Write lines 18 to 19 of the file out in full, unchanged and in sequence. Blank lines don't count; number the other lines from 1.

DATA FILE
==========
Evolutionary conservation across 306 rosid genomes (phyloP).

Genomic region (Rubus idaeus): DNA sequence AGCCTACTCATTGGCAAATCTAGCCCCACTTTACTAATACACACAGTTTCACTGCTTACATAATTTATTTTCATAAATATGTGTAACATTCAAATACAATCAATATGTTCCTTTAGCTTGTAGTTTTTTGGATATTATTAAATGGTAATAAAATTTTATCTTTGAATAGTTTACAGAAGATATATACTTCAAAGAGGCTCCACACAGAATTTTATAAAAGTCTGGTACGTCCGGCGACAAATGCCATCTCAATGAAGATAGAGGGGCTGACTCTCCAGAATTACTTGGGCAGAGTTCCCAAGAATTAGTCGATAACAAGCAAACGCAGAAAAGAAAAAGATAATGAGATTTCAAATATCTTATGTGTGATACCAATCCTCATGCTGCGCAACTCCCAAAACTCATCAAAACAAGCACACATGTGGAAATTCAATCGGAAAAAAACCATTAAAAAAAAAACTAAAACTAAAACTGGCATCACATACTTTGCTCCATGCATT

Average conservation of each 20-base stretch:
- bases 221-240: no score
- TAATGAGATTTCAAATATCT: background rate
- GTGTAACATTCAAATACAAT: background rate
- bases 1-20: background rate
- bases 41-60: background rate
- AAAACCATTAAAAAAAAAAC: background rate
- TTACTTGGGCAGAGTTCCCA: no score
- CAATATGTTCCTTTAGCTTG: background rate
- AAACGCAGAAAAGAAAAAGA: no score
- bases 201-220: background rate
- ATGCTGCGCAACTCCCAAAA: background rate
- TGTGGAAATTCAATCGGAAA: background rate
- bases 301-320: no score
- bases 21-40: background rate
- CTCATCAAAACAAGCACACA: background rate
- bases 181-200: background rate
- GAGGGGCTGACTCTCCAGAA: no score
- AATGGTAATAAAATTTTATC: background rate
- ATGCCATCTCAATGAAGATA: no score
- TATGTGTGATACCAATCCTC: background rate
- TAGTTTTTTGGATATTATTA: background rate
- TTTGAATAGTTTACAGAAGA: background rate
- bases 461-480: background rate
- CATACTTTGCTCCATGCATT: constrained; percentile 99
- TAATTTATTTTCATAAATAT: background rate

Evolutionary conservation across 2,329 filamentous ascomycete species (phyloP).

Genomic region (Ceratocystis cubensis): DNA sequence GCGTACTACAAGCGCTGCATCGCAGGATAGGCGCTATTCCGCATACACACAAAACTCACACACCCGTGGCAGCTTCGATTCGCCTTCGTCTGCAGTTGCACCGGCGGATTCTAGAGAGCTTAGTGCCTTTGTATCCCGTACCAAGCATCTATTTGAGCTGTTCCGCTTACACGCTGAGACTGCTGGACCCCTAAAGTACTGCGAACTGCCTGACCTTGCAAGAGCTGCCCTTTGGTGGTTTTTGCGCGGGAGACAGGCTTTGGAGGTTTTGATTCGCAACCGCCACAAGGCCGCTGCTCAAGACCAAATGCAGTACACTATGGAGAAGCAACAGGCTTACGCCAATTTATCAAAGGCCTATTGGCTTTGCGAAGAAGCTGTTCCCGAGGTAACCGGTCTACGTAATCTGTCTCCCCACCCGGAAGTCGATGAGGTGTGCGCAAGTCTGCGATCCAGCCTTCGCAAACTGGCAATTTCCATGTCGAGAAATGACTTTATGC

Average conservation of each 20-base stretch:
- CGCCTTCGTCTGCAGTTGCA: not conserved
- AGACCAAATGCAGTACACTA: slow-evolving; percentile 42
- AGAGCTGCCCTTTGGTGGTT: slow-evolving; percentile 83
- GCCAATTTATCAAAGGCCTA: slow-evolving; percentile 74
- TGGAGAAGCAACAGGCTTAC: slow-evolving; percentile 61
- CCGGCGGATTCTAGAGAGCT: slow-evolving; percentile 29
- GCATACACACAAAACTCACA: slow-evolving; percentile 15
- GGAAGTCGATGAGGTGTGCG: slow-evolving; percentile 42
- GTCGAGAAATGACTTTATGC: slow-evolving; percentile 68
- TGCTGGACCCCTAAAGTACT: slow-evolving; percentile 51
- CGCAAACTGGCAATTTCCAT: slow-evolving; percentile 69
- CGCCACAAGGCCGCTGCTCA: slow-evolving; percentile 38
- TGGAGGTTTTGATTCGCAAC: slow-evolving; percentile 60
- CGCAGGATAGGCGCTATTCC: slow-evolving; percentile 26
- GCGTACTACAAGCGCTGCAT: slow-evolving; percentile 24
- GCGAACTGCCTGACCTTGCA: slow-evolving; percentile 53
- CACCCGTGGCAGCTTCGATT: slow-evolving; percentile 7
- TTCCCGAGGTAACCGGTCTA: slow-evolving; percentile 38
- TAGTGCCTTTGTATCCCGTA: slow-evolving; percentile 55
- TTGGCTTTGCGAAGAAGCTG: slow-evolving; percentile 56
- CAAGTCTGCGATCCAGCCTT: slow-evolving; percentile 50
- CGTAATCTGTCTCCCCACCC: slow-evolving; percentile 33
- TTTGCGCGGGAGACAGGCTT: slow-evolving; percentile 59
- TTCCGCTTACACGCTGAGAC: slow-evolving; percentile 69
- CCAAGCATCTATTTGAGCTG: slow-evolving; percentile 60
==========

- CTCATCAAAACAAGCACACA: background rate
- bases 181-200: background rate